After two days of meetings with political stakeholders in Canberra, Meat and Livestock Australia says there are signs that Government confidence in its $9m plan to progressively re-open the live export trade with Indonesia is increasing.
A delegation of MLA representatives met with MPs and Senators from all political parties to explain its $9 million package to facilitate the reopening of trade to Indonesia with a renewed focus on animal welfare standards.
MLA managing director David Palmer said that while Australia did not have the authority to enforce laws in a foreign country, MLA can work with the commercial operators who own the cattle, and the Australian and Indonesian governments, to direct training and infrastructure resources to facilities that meet or exceed agreed animal welfare standards.
He said that through the Industry-Government Working Group on Live Animal Exports some elements of the industry plan have commenced to ensure that controlled supply chains are in place to assure the welfare of the cattle.
Specifics of the plan include:
- A requirement for Indonesian abattoirs processing Australian cattle to meet or exceed agreed international animal welfare standards in line with the World Organisation for Animal Health, backed up by an audit of import facilities to ensure compliance;
- Priority installation of additional stunning equipment – an additional four facilities have already had stunning equipment installed since the ban was announced taking the total to 11 facilities using stunning;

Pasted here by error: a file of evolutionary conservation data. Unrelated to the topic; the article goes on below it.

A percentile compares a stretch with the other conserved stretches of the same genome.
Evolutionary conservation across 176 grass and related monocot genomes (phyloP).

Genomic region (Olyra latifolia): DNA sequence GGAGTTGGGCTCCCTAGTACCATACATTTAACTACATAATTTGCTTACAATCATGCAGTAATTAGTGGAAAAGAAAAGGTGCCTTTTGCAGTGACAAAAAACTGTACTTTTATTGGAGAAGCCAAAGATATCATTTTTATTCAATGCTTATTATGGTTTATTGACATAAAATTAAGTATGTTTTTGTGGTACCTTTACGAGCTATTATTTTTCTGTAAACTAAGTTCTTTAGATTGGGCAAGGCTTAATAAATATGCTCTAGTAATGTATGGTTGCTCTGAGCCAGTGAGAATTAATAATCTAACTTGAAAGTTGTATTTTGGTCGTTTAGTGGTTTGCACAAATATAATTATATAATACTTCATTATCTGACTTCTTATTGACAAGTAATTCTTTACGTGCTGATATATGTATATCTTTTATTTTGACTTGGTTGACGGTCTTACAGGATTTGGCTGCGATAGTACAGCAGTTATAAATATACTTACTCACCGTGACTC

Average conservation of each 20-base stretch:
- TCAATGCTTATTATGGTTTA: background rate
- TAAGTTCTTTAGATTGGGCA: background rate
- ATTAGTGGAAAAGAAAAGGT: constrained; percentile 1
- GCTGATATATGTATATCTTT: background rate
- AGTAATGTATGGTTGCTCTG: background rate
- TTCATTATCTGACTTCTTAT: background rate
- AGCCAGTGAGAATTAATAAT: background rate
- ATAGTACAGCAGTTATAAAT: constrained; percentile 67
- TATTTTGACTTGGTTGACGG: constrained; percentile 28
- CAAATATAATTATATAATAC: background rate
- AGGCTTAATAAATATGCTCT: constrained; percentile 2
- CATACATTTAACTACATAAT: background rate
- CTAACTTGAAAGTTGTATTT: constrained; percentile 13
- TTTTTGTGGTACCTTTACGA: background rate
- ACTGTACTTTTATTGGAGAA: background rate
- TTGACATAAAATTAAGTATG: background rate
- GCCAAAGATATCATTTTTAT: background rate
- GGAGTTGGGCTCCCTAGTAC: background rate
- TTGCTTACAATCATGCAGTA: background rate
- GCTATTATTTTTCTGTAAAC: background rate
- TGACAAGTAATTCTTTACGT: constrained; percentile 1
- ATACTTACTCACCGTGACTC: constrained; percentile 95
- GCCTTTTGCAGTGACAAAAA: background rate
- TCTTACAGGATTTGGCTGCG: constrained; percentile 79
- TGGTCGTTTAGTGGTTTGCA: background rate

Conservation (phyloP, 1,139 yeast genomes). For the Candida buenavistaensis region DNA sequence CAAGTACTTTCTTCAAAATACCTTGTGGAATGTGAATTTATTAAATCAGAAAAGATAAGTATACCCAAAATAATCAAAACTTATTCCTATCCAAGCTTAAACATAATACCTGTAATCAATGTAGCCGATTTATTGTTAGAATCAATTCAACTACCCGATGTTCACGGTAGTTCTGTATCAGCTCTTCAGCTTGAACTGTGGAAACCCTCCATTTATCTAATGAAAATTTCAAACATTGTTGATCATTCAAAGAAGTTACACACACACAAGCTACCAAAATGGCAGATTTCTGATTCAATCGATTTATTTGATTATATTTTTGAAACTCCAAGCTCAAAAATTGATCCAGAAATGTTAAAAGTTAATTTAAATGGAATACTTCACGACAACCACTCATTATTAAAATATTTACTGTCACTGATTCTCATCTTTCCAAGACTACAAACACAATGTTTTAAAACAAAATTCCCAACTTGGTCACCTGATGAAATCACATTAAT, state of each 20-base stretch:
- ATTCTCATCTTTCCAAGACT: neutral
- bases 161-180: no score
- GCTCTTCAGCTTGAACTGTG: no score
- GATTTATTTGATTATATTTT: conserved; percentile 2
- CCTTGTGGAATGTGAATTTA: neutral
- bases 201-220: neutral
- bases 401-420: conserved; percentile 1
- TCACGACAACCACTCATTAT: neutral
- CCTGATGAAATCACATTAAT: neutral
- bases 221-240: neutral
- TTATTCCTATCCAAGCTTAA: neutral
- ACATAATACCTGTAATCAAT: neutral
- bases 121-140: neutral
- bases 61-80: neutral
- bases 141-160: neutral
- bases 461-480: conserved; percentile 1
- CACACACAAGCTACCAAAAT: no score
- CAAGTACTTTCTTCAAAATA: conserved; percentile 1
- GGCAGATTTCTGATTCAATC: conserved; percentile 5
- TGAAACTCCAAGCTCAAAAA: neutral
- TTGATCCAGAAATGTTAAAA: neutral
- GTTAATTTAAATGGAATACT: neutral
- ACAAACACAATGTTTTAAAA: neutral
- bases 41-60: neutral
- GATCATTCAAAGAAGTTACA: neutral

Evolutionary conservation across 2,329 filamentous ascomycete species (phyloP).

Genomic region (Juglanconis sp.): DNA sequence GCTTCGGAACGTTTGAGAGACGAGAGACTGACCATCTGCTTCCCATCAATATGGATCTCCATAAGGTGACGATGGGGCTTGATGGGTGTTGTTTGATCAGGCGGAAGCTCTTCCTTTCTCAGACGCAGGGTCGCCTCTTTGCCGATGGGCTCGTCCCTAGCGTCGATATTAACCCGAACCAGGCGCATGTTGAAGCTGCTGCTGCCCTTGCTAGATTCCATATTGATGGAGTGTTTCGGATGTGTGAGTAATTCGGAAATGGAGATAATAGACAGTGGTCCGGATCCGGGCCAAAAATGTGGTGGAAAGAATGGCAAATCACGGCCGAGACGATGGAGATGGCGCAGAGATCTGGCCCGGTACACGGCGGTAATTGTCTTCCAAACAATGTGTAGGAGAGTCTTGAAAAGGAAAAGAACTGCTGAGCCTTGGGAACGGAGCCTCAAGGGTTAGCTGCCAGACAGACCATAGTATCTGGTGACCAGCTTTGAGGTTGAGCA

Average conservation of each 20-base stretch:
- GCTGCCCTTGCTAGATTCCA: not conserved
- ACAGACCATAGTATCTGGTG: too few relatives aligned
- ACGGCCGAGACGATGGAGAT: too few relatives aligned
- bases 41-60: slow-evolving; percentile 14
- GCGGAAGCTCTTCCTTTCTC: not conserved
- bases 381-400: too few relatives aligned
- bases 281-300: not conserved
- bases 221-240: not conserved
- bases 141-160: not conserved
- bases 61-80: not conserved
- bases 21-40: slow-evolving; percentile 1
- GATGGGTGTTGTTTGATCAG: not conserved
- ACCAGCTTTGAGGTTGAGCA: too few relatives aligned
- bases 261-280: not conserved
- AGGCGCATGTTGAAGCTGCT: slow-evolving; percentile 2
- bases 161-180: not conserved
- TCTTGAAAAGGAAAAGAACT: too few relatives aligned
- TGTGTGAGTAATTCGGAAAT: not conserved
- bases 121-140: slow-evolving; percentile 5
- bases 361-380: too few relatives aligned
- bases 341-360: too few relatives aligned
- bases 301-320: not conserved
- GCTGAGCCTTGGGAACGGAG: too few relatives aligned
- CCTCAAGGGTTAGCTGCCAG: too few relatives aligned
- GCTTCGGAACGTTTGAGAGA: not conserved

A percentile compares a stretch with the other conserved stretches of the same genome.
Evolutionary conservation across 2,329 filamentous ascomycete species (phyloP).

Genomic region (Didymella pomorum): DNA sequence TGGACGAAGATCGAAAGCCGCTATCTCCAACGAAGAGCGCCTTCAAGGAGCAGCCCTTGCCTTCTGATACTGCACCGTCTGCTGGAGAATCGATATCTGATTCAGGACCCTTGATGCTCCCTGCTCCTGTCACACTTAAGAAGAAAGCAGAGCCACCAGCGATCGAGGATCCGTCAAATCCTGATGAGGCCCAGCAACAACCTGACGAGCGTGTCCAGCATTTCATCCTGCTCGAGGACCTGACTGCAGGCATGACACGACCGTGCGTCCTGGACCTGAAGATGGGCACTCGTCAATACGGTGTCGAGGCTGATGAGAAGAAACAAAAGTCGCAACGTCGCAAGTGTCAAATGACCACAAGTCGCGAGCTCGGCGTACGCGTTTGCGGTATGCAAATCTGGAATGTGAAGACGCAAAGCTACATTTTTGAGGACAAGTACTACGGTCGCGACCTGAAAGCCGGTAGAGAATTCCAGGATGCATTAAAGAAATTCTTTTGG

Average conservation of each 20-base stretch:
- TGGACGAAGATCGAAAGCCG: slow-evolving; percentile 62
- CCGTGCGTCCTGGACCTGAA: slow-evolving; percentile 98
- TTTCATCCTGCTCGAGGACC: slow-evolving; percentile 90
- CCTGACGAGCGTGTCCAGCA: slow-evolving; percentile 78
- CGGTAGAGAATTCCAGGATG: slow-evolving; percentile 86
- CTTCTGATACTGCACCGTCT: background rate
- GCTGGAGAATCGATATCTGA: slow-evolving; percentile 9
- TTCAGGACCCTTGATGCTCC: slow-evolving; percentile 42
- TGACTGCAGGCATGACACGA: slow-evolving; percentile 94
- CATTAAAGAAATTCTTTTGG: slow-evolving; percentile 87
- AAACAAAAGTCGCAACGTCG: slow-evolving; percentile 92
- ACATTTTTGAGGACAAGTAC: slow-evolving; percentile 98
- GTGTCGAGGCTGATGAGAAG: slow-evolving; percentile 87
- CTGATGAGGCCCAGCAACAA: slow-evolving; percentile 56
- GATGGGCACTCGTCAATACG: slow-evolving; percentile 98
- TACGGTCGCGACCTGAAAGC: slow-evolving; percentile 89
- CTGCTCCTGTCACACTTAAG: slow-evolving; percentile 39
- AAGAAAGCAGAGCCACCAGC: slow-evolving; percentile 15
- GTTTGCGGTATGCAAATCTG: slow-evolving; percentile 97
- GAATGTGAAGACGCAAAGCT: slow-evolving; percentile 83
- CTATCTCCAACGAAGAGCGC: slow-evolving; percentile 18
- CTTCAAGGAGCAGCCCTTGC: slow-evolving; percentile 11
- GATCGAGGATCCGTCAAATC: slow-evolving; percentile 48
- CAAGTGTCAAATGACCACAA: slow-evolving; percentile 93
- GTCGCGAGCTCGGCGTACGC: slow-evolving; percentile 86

- Together with Indonesian authorities, the redesign and upgrade of abattoir infrastructure to better facilitate more humane processing – alternative options are now being developed based on a Temple Grandin design that will allow for both stunning and processing in the standing position;
- The urgent development of a traceability system with Indonesia to ensure that cattle are only being processed at accredited abattoirs;
- The provision of animal welfare officers to be stationed at facilities processing Australian cattle – with 30 animal welfare officers receiving training this month; and
- A renewed focus on training of Indonesian abattoir workers to ensure that they are operating in the most humane manner – with eight Australian stock handling experts having already conducted intensive training programs over the past two weeks.
Mr Palmer said that off the back of MLA’s meetings he believed there was now a sense of understanding of – and confidence in – industry’s plan.
“MLA and Australian livestock producers have put forward practical solutions which can protect a $1 billion industry, and also deliver higher animal welfare standards,” he said.
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